Good morning! Today’s Thursday Quick-Write shines a light on nonfiction – something our guest author Laurie Ann Thompson does beautifully. Laurie is the author of BE A CHANGEMAKER: HOW TO START SOMETHING THAT MATTERS and EMMANUEL’S DREAM: THE TRUE STORY OF EMMANUEL OFOSU YEBOAH.
Writing From the Heart: Putting Yourself Into Your Story
I worked on draft after draft of the text that eventually became Emmanuel’s Dream—a true story about a man from Ghana with a disabled leg—for six years before I landed my agent and two more years after that before the manuscript finally sold. I’d done all my research and had written a competent biography. People read it and enjoyed it. But the most common feedback I received was, “Good writing. Unfortunately, there’s just something missing.”
At various points along that bumpy road to publication, I will admit that I occasionally became discouraged. During one particularly low period, my well- meaning husband said something along the lines of, “Why are you—an able-bodied white woman from Wisconsin—writing this story anyway? Maybe it’s time to drop it and move on.” My first reaction was OUCH, but then I started to wonder… maybe he was right. What did I have in common with Emmanuel? Why did his story affect me so deeply? Why did I feel it was important for children to hear? Could I convey that in a meaningful way?
It turns out these were just the questions I needed to ask in order to come up with a brand-new draft that finally worked. You see, I’d had all the facts in the right order, but what was missing was heart—my heart. I’d been so focused on writing the truth that I’d carefully removed my own feelings from the page. But isn’t real emotion just another kind of truth? And isn’t it, perhaps, the most important kind of truth to share with others? When I finally sat down and got clear about my why for telling that story, the how to tell it best revealed itself almost immediately. For me, it wasn’t a story about having a disability. It was about being counted out, challenging an unfair and discriminatory system, and making the world a better place. With that in mind, the heart of my story became clear.
Since then, I’ve used the same approach for every book I’ve written. For example, for my teen how-to guide, Be a Changemaker: How to Start Something that Matters, my why was the intense yearning to change the world that I had felt as a young person and the frustration and disappointment of not knowing where to begin. For my simple picture book, My Dog Is the Best, it was how important my canine companions have been to me throughout the years, despite their various idiosyncrasies and imperfections. Readers may take their own, different meanings from my books, of course, but they won’t be able to until I’ve purposefully injected the proper bits of myself into the books first.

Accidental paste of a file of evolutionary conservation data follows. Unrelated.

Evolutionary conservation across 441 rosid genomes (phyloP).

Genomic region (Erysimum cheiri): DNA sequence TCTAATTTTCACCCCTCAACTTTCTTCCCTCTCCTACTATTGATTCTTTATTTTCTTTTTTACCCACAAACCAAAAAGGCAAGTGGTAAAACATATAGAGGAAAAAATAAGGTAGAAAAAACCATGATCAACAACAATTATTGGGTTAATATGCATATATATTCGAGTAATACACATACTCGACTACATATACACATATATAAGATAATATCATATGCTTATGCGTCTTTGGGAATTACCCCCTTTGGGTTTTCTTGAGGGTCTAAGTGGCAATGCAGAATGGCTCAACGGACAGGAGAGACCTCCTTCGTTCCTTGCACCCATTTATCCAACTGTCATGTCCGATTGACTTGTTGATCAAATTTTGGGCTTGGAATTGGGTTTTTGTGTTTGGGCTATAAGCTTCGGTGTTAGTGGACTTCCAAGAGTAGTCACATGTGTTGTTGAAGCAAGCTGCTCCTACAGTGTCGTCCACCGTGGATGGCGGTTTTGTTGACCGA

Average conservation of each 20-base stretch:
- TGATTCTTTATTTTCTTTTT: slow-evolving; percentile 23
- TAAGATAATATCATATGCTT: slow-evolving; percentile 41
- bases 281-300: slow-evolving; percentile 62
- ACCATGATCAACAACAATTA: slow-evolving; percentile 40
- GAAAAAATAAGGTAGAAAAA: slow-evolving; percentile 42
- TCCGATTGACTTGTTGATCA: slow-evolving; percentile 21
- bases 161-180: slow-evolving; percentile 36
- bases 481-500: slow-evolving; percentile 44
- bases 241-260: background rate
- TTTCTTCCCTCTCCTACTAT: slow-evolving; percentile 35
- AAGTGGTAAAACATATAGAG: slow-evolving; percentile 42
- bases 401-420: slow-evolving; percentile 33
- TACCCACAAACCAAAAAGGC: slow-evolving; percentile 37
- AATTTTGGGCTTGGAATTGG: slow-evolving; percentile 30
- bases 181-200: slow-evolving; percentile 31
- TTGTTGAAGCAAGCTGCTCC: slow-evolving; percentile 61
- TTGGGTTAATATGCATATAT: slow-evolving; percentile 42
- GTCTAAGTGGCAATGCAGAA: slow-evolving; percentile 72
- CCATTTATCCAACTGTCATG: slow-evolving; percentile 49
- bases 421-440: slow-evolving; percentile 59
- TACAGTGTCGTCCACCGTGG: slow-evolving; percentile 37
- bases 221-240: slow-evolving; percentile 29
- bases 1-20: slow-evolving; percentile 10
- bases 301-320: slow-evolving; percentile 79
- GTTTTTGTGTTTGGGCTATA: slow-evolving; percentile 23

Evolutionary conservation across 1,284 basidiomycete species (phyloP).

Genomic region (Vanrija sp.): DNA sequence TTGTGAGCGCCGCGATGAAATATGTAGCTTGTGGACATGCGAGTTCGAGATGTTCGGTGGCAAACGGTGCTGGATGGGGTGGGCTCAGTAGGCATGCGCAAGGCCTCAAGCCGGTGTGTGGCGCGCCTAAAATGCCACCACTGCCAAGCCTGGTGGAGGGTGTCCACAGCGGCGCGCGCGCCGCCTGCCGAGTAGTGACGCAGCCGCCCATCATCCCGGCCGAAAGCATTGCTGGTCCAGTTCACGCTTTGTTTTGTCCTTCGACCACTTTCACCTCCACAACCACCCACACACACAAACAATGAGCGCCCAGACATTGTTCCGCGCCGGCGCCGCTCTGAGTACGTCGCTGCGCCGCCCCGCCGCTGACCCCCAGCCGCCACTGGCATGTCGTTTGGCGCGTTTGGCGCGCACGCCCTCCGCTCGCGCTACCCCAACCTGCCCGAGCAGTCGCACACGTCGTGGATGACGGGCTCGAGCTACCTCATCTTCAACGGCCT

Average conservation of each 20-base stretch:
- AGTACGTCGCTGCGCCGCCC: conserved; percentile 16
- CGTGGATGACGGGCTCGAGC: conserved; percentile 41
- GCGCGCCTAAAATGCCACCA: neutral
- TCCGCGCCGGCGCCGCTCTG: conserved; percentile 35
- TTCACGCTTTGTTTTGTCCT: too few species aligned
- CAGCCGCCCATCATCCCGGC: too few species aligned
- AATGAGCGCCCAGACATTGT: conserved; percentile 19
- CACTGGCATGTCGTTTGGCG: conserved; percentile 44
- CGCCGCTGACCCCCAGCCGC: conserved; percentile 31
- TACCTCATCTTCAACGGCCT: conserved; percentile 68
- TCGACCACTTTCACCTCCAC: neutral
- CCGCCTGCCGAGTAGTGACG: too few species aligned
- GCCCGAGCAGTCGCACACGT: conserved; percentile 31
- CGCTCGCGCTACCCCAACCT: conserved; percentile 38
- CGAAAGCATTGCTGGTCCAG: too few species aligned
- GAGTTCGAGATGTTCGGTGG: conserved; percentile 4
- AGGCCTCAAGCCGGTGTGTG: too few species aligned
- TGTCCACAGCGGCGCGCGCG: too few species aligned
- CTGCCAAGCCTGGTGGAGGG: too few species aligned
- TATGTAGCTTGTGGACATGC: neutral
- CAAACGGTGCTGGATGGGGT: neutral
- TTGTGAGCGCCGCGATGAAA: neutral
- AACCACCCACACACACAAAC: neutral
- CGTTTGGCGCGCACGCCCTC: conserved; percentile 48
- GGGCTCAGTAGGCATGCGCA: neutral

This all feels like it should be obvious to storytellers, yet clearly it took me years to figure out, and even then I only stumbled upon it by accident. In my school visit presentations, I recommend making every single writing assignment uniquely relevant to you, the author, by finding a way to tie it to your own personal interests and concerns, and there’s always an audible gasp of excitement—from students and teachers alike. And just last week a well-published author whom I admire greatly was discussing her struggles with her current work in progress. When I asked what her why was for writing it in the first place, she said she’d never thought about it that way before but couldn’t wait to apply it to her next round of revision!
So, in case it wasn’t obvious to you either, here’s an opportunity to get good and clear on your why and put the missing pieces of you into your work.
Prompt 1: Go somewhere quiet and calm your mind. Turn off your busy brain and focus on your deepest emotions. Think about your current work in progress, if you have one. If not, think about something you’ve already written for Teachers Write. If you haven’t started writing yet, just think about why you want to write in the first place. Now journal for ten minutes about the following questions:
Why must you tell this story?
What are you really writing about?
Why do you care so much?
What meaning are you trying to create for yourself?
Optional: Once you’ve completed that exercise, go back and look at your work in progress to see if there are ways to put your most authentic self more prominently into your story. Is the work achieving what you’re really wanting it to? Where can you make adjustments that will reveal a bit more of your innermost heart?
Prompt 2: You can also use this basic concept to brainstorm new story ideas!
Write down a list of things that make you feel any kind of strong emotion: happy, sad, scared, angry… you name it. Think about why each item on your list makes you feel the way it does. Is there a story there? Make a document or folder where you can store these kinds of ideas whenever and wherever the emotion strikes!
Whatever you choose to write, feel free to share a paragraph or two in the comments today!